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CHAPTER 17 OPTIMAL DESIGN FOR EXPERIMENTAL

INPUTS

Slides for Introduction to Stochastic Search and

Optimization (ISSO) by J. C. Spall

- Organization of chapter in ISSO
- Background
- Motivation
- Finite sample and asymptotic (continuous) designs
- Precision matrix and D-optimality
- Linear models
- Connections to D-optimality
- Key equivalence theorem
- Response surface methods
- Nonlinear models
- Note Appendix to these slides is brief

discussion of factorial design (not in ISSO)

Optimal Design in Simulation

- Two roles for experimental design in simulation
- Building approximation to existing large-scale

simulation via metamodel - Building simulation model itself
- Metamodels are curve fits that approximate

simulation input/output - Usual form is low-order polynomial in the inputs

linear in parameters ? - Linear design theory useful
- Building simulation model
- Typically need nonlinear design theory
- Some terminology distinctions
- Factors (statistics term) ? Inputs (modeling

and simulation terms) - Levels ? Values
- Treatments ? Runs

Unique Advantages of Design in Simulation

- Simulation experiments may be considered special

case of general experiments - Some unique benefits occur due to simulation

structure - Can control factors not generally controllable

(e.g., arrival rates into network) - Direct repeatability due to deterministic nature

of random number generators - Variance reduction (CRNs, etc.) may be helpful
- Not necessary to randomize runs to avoid

systematic variation due to inherent conditions - E.g., randomization in run order and input levels

in biological experiment to reduce effects of

change in ambient humidity in laboratory - In simulation, systematic effects can be

eliminated since analyst controls nature

Design of Computer Experiments in Statistics

- There exists significant activity among

statisticians for experimental design based on

computer experiments - T. J. Santner et al. (2003), The Design and

Analysis of Computer Experiments, Springer-Verlag - J. Sacks et al (1989), Design and Analysis of

Computer Experiments (with discussion),

Statistical Science, 409435 - Etc.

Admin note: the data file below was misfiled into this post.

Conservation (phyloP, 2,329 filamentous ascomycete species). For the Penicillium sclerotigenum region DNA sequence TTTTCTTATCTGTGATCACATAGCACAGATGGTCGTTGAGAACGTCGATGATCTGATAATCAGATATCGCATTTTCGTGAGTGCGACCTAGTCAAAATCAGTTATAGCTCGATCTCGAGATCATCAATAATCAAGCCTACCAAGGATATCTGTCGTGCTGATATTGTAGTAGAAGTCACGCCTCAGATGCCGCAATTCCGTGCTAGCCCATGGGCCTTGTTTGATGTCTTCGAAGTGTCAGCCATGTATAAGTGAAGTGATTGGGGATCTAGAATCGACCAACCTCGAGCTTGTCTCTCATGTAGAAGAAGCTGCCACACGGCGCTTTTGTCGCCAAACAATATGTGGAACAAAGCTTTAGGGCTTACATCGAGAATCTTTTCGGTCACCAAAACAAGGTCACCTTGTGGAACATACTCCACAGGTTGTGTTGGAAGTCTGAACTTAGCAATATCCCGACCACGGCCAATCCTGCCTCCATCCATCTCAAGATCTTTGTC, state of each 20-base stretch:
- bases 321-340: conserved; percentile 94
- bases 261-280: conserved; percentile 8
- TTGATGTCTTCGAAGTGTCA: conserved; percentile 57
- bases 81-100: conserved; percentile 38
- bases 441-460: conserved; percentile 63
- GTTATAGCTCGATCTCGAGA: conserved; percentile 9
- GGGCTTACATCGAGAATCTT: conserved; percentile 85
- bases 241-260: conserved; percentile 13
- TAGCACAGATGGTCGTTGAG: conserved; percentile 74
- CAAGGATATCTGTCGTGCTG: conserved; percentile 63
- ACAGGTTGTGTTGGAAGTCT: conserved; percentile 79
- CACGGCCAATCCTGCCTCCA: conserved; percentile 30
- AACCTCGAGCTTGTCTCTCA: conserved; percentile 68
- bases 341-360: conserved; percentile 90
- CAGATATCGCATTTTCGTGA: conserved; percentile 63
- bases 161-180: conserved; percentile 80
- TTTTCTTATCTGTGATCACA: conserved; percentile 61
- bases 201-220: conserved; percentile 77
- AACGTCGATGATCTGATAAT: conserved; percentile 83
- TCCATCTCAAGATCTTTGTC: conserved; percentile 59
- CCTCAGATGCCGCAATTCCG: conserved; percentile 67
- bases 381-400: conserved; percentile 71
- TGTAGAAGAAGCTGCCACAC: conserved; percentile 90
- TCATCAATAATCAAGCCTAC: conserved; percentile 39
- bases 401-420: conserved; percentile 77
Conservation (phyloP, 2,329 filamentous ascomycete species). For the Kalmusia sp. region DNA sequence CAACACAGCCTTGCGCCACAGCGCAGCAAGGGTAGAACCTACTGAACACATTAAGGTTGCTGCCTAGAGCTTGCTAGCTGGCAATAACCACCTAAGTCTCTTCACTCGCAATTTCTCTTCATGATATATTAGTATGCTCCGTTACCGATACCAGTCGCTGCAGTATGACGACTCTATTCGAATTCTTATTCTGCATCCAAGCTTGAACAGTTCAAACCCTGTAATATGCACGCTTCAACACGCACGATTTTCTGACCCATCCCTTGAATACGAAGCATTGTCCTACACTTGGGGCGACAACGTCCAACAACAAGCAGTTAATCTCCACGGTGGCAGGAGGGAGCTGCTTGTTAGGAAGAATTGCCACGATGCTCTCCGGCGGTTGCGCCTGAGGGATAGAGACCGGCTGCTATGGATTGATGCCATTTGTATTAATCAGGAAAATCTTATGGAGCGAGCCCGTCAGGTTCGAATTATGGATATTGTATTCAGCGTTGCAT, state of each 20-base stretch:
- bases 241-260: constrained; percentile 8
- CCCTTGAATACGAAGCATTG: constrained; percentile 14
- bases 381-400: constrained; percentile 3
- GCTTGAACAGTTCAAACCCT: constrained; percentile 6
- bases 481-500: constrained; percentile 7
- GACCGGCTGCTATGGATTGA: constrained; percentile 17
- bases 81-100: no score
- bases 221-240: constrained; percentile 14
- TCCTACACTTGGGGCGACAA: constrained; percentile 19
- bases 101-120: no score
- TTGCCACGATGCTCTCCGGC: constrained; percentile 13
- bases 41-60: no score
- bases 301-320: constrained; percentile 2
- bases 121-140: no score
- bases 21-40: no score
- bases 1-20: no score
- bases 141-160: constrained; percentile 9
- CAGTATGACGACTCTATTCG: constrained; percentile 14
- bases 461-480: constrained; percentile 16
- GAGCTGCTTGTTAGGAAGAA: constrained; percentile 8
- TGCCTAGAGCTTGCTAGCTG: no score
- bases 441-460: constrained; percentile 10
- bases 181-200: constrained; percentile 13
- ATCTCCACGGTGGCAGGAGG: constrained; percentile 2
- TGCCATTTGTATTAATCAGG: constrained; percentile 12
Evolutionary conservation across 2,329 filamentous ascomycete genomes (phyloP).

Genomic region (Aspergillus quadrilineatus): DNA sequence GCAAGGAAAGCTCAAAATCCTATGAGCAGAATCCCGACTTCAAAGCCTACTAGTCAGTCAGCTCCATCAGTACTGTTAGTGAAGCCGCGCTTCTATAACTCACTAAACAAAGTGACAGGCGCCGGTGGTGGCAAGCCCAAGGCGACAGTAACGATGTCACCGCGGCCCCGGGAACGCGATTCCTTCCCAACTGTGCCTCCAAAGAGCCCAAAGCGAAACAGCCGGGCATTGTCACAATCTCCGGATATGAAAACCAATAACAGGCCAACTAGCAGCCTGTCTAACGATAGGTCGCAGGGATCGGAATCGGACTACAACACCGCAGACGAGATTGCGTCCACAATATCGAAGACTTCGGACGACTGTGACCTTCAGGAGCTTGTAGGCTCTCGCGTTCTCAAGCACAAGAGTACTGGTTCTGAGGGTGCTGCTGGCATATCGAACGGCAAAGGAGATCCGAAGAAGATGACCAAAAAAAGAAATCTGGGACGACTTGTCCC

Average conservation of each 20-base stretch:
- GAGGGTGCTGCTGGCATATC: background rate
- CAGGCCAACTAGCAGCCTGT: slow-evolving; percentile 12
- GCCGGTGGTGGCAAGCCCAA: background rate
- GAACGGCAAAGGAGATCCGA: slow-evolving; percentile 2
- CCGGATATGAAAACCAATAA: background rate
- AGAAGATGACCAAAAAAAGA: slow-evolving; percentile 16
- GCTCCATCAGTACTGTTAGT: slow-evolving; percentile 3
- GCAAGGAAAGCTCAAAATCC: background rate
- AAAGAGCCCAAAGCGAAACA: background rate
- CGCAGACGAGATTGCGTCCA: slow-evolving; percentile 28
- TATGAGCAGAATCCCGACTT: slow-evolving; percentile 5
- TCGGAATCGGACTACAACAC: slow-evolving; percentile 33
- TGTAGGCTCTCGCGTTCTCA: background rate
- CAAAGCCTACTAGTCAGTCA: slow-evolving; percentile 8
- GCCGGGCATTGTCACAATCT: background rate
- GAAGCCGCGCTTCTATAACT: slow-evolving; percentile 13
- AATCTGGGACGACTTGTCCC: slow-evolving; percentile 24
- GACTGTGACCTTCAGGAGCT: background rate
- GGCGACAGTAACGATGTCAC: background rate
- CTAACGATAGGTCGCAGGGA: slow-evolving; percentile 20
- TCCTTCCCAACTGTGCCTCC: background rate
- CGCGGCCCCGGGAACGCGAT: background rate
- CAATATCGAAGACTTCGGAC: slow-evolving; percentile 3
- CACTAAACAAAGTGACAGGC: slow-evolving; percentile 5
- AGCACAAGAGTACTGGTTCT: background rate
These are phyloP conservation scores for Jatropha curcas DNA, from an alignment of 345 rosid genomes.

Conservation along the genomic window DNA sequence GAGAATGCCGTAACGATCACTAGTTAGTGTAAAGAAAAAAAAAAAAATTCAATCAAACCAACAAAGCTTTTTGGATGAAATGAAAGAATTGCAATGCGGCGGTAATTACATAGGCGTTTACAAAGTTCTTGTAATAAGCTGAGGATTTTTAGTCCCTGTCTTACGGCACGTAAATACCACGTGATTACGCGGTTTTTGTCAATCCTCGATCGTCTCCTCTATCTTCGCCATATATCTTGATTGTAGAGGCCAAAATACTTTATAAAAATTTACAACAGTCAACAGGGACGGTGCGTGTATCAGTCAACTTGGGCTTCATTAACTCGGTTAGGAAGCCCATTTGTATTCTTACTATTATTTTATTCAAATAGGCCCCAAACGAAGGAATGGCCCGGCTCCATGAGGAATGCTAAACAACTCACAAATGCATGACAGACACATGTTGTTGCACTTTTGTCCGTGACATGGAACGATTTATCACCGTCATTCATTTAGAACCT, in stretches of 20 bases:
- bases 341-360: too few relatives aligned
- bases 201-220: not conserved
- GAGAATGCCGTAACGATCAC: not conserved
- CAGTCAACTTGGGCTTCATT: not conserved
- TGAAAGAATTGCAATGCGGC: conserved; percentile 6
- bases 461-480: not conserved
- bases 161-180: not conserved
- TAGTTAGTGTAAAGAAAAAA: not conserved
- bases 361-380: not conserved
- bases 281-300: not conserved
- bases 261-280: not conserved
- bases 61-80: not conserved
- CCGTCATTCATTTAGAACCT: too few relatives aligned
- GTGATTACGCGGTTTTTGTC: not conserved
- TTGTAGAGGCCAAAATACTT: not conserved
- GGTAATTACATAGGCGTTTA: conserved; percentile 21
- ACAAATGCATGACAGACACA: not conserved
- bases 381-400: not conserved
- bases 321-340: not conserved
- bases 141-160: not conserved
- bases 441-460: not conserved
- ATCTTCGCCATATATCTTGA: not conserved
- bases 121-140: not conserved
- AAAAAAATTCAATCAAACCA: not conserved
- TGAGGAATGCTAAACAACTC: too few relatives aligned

- Above statistical work differs from experimental

design with Monte Carlo simulations - Above work assumes deterministic function

evaluations via computer (e.g., solution to

complicated ODE) - One implication of deterministic function

evaluations no need to replicate experiments for

given set of inputs - Contrasts with Monte Carlo, where replication

provides variance reduction

General Optimal Design Formulation (Simulation or

Non-Simulation)

- Assume model
- z h(?,?x) v ,
- where x is an input we are trying to pick

optimally - Experimental design ? consists of N specific

input values x ?i and proportions (weights) to

these input values wi - Finite-sample design allocates n ? N available

measurements exactly asymptotic (continuous)

design allocates based on n ? ?

D-Optimal Criterion

- Picking optimal design ? requires criterion for

optimization - Most popular criterion is D-optimal measure
- Let M(?,??) denote the precision matrix for an

estimate of ? based on a design ? - M(?,??) is inverse of covariance matrix for

estimate - and/or
- M(?,??) is Fisher information matrix for estimate
- D-optimal solution is

Equivalence Theorem

- Consider linear model
- Prediction based on parameter estimate and

future measurement vector hT is - Kiefer-Wolfowitz equivalence theorem states
- D-optimal solution for determining ? to be used

in forming is the same ? that minimizes the

maximum variance of predictor - Useful in practical determination of optimal ?

Variance Function as it Depends on Input Optimal

Asymptotic Design for Example 17.6 in ISSO

Orthogonal Designs

- With linear models, usually more than one

solution is D-optimal - Orthogonality is means of reducing number of

solutions - Orthogonality also introduces desirable secondary

properties - Separates effects of input factors (avoids

aliasing) - Makes estimates for elements of ? uncorrelated
- Orthogonal designs are not generally D-optimal

D-optimal designs are not generally

orthogonal - However, some designs are both
- Classical factorial (cubic) designs are

orthogonal (and often D-optimal)

Example Orthogonal Designs, r 2 Factors

x

x

k

2

k

2

x

x

k

1

k

1

r

Cube (2

design)

Star (2r

design)

Example Orthogonal Designs, r 3 Factors

xk3

Response Surface Methodology (RSM)

- Suppose want to determine inputs x that minimize

the mean response z of some process (E(z)) - There are also other (nonoptimization) uses for

RSM - RSM can be used to build local models with the

aim of finding the optimal x - Based on building a sequence of local models as

one moves through factor (x) space - Each response surface is typically a simple

regression polynomial - Experimental design can be used to determine

input values for building response surfaces